Welcome back to a new edition of The Spin. Today you'll learn why Wall Street punished Macy's yesterday despite its positive results and how Reserved caused a near riot in an Israeli shopping mall. In addition, Walmart is striking back at Target with its own celeb clothing line, Swiss watches are big again in China and earrings are the hot men's accessory du jour. Enjoy the read and please pass it on to colleagues and friends. Happy Thursday, Christopher


Compare and despair. New figures show that retail sales in the US are on the rise. Beating analysts' predictions, they were up 6.4 percent last month compared to July 2017 and clothing was one the growing categories. And while Macy's also reported a 0.5 percent rise in its comparable store earnings in its Q3 report issued yesterday (its third consecutive quarter of growth) and raised its full-year sales growth forecast, stock in the department store nonetheless took a dive as its success seemed to pale in comparison to the overall picture.


Shalom, Reserved. Reserved, the fast-fashion chain that is sometimes referred to as "the Polish Zara," opened its first store in Israel yesterday with a bang. The shop, in the city of Ramat Gan, drew an eager crowd of hundreds who were keen to nab the gift-with-purchase promotion – a free plane ticket to Europe – promised to the first 200 customers. They stormed the store upon its opening, cleared all the racks in a matter of minutes and thereby forced the shop to close very, very early. Reserved will roll out more stores in Israel in the coming months.

Memphis belle. US department store Nordstrom will open a pop-up (paywall/gallery) section in its Seattle store tomorrow dedicated to the 1980s Italian design movement called Memphis Milano. Characterized by bright, bold colors and unusual shapes, Memphis debuted at the Italian furniture fair Salon di Mobile in 1981. The shop will be open through October and selected pieces from it will also be sold via Nordstrom's website.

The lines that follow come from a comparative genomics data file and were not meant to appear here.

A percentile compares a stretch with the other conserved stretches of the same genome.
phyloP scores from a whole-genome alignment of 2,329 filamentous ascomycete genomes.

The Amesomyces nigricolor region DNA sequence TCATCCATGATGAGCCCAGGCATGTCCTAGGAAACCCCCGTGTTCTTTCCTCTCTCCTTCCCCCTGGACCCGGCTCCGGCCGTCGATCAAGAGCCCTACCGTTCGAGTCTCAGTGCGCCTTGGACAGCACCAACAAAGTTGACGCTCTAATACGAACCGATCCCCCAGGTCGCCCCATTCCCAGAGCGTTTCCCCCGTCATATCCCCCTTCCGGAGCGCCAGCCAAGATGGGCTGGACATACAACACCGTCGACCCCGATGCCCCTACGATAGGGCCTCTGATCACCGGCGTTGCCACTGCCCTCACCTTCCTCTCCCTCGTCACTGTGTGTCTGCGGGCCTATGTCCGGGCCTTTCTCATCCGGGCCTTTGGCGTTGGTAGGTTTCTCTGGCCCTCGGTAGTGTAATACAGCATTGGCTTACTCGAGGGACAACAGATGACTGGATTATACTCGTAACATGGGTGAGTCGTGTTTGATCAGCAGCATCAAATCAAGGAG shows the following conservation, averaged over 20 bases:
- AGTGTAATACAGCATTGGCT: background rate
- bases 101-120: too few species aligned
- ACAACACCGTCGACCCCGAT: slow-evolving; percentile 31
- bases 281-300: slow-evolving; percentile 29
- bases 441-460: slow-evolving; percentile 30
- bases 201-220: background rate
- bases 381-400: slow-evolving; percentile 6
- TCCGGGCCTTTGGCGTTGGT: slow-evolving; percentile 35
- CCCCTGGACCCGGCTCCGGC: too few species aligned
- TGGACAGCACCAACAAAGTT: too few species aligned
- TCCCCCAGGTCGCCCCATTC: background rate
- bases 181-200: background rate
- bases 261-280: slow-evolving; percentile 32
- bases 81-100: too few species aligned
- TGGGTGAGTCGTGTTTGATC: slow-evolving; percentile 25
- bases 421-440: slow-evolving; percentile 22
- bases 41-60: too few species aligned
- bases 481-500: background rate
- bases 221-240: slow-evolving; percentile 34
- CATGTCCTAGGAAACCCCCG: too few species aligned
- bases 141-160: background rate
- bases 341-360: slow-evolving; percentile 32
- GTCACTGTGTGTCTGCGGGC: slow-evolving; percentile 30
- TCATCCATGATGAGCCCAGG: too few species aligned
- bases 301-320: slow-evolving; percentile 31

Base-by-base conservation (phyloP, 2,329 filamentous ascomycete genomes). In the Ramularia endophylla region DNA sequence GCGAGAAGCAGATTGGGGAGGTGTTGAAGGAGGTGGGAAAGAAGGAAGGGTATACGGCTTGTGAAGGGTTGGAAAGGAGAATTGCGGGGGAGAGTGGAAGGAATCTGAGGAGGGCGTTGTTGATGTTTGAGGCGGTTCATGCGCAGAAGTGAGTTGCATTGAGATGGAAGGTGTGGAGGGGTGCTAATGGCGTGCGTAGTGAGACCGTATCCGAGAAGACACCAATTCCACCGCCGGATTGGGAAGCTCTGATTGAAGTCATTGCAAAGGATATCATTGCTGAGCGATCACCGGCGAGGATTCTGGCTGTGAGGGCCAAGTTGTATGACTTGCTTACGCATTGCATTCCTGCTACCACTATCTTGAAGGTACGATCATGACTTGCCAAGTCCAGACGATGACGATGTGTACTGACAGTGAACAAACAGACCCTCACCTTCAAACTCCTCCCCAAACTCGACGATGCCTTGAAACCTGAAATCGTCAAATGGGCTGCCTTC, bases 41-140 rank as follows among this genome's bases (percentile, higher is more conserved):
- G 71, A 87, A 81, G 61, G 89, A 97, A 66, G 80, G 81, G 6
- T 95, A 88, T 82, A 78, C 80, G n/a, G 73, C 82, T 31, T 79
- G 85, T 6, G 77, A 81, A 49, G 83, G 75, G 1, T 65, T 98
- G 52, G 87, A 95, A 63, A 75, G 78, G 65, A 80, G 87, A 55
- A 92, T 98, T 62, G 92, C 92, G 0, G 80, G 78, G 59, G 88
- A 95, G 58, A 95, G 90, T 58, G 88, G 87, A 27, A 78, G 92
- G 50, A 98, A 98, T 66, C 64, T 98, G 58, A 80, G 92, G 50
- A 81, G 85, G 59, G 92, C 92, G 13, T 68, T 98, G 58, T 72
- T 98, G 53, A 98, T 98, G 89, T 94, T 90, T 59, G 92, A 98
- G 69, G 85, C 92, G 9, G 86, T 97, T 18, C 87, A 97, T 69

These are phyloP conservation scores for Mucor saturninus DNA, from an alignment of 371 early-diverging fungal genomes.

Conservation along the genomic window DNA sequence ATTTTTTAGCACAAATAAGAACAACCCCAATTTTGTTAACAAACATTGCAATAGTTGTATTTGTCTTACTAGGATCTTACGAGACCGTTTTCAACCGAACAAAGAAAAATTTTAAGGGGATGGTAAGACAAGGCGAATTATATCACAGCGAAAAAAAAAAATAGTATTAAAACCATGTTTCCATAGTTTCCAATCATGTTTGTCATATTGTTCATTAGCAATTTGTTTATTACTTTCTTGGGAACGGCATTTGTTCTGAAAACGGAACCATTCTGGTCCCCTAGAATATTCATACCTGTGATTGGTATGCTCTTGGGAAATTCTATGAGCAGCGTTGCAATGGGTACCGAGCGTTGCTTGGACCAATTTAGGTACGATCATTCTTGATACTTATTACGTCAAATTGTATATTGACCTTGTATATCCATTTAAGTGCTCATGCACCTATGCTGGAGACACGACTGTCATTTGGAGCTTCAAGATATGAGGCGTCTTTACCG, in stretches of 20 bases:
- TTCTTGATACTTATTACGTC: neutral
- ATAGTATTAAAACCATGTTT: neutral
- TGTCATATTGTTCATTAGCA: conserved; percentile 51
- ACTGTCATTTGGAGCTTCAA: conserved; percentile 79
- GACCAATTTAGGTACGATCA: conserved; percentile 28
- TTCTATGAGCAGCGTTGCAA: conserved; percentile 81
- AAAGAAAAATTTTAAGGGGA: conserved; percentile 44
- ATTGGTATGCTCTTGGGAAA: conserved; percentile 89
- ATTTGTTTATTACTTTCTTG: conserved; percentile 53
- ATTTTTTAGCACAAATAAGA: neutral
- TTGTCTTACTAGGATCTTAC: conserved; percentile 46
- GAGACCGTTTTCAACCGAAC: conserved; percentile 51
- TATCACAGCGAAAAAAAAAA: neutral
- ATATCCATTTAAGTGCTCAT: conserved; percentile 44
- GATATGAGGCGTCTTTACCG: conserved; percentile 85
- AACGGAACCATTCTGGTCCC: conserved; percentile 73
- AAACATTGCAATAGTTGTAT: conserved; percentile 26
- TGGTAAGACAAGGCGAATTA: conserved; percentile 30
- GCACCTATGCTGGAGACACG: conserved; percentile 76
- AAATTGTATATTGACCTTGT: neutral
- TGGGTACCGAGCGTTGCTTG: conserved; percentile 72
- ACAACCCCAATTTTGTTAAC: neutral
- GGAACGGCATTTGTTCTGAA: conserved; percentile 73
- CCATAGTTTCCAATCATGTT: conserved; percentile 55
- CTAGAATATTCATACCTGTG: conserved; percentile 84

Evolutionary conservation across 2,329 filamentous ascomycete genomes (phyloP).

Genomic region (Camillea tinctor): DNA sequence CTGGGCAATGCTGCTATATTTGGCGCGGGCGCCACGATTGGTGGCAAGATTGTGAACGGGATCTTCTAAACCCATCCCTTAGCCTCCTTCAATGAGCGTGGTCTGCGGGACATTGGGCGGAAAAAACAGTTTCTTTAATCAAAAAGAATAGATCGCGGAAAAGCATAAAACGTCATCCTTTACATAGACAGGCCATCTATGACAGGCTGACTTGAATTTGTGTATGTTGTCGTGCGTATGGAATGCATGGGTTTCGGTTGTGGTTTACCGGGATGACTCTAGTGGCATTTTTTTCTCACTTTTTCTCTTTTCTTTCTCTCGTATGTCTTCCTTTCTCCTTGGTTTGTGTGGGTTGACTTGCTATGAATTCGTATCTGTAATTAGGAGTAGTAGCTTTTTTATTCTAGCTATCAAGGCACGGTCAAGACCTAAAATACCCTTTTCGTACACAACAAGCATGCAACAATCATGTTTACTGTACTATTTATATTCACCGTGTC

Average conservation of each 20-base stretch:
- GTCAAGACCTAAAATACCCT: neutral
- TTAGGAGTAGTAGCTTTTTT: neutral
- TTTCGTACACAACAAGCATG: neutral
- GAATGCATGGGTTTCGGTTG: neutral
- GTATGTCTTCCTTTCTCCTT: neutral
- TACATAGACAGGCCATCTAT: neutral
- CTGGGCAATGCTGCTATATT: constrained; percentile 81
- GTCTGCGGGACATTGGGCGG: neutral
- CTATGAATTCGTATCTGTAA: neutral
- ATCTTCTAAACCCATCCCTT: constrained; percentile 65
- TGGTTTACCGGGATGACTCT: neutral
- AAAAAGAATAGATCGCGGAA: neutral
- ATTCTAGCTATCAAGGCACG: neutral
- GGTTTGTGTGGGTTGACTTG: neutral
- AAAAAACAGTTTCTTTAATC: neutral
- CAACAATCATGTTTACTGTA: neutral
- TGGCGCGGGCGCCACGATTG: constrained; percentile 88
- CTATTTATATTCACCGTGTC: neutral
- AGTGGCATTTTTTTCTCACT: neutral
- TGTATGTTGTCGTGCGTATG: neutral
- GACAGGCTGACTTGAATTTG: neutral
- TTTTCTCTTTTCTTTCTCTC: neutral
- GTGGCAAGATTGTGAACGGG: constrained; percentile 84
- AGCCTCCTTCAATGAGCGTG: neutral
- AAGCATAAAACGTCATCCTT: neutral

Size wise. The company Human Solutions is currently conducting a study that measures the bodies of North Americans that is due to be completed by next year. Called Size NorthAmerica, the survey aims to measure 18,000 people in nine age groups. It collects data via a traveling bus with an onboard 3D body scanner that stops at amusement parks and other places. The project is backed by major fashion and automotive brands who require up-to-date information regarding body shapes.


Flipping for flip-flops. According to numerous street-style reports from last week's Copenhagen Fashion Week, flip-flops, specifically those by Brazilian brand Havaianas, are the new summer "it" shoe. Sported by influencers and editors alike, the rubber sandals were seen all over the Danish capital. The brand, meanwhile, is doing its own promotion by sponsoring South African singer Sho Madjozi's appearance at the Afropunk music festival in New York later this month.


Ellen does denim. Comedian and talk-show host Ellen DeGeneres is launching a women's clothing line with Walmart that will debut next month. Called EV1, the permanent collection will consist of 60 items, many in denim, that will be $30 or less and offered in a wide range of sizes. The line is in response to Walmart competitors Target and Kohl's which offer their own celebrity-helmed lines.


About face in China. While their sales in China have experienced a major slump in recent years, Swiss luxury watch brands have made a dramatic comeback there – and in Asia in general. Driven by young influencers and promotions on WeChat, the Chinese spent more than $237.6 million on the precious timepieces between January and June of this year.


Guy pierce. Once worn by just a select few, men's earrings have gone majorly mainstream. Sales of them are way up and a much wider range of styles are now being offered. Even the US Air Force is on board with the trend. It changed its dress code regulations last month and now allows men to sport earrings when they wear civilian attire.


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